Since I was about 14 years old, I went on mission trips almost every year to the Rio Grande Valley with Southwest Good Samaritan Ministries. SWGSM was founded in 1996 by Cuban Refugee and Disciples Minister Feliberto Pereira. I have a long-list of cherished memories from these trips, which we do not have enough time to cover today.
These experiences without a doubt changed my life. They significantly widened my worldview, they changed my understanding of what it means to love our neighbor and reach out to the “least of these.” My stereotypes and assumptions were challenged, my previously held viewpoints of “us vs. them” were dissolved as I began build relationships and witness the stories. Ultimately, my experiences on these trips influenced my journey into a life of ministry.
The current needs are many and great. As my heart has been breaking from afar I could no longer stand idly by. I will be traveling to the border for a week, leaving next Sunday Dec. 2 to do whatever I can to help. I recognize that just a week of distributing basic necessities and offering basic care is not going to “fix” the huge complicated problems, yet, I faithfully go believing that even the small gestures of compassion and kindness will kindle some hope and provide some encouragement.
For a variety of reasons, hundreds of people from a multitude of countries are anxiously waiting along the border. They are waiting to be legally processed as refugees and asylum seekers in hopes of a better life, or in many cases, just life.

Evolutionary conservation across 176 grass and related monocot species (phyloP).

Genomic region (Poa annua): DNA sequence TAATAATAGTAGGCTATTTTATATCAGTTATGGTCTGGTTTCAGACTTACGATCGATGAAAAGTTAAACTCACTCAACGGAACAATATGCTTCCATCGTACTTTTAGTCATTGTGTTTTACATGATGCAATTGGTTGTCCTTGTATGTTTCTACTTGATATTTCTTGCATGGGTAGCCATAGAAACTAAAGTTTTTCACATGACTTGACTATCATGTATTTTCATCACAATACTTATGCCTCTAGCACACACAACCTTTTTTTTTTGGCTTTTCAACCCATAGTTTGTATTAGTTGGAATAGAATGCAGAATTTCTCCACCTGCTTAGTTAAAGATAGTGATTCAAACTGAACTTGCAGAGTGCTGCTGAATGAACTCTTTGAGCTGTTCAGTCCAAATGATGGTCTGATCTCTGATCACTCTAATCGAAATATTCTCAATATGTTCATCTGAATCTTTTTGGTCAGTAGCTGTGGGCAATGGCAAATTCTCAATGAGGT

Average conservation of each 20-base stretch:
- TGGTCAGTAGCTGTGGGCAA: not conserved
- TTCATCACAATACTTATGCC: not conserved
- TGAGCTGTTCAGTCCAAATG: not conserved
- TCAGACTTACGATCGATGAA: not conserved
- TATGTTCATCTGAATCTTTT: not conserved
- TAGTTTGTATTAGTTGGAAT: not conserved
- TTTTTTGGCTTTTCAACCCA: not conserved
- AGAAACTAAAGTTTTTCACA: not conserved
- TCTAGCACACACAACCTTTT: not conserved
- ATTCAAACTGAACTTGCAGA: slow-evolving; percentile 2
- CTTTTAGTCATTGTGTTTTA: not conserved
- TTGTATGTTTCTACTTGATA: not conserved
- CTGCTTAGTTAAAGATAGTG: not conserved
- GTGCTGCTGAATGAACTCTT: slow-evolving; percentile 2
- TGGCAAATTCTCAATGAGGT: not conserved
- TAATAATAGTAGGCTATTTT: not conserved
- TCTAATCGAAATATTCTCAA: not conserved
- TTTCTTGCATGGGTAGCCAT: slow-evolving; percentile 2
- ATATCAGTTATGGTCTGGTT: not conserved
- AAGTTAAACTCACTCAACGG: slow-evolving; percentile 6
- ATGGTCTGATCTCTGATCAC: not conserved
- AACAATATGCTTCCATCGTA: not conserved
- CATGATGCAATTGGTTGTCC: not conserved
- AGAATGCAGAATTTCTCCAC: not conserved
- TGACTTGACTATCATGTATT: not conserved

On the U.S. side of the border they wait for family and friends to arrive, they wait for family and friends to be released from detention or processing centers, they wait to be relocated to their assigned immigration sponsors. On the Mexican side they wait for entrance into the U.S. to begin the legal process of applying for asylum and/or to be reunited with family and friends. They wait and hope and pray.
Many are desperately fleeing their homes from fear of violence, rape, famine, and death. After treacherously traveling thousands of miles, most find themselves stuck in an unknown place with only the clothes upon their backs. Yet, they wait.
Despite our individual views on politics and policy, none of us can deny that there is colossal need here. These are human-beings seeking compassion and clinging to hope.
As a fellow human-being, as a Christian, I cannot ignore the mandates to “love our neighbors”, to “feed God’s sheep”, to lovingly provide for the “least of these.”Many organizations and grass-roots groups are faithfully attempting to care for these individuals and families. They are overwhelmed with the need and would appreciate any help you can give.
During my trip to the Valley I will be working with many of these groups, primarily through Southwest Good Samaritan Ministries. I will likely be distributing food, clothing, toiletries, and other basic necessities. I will be providing basic medical assistance as needed and offering a ministry of presence and prayer.
If you are wanting to help, there are many ways.
Casey Peters Tanguay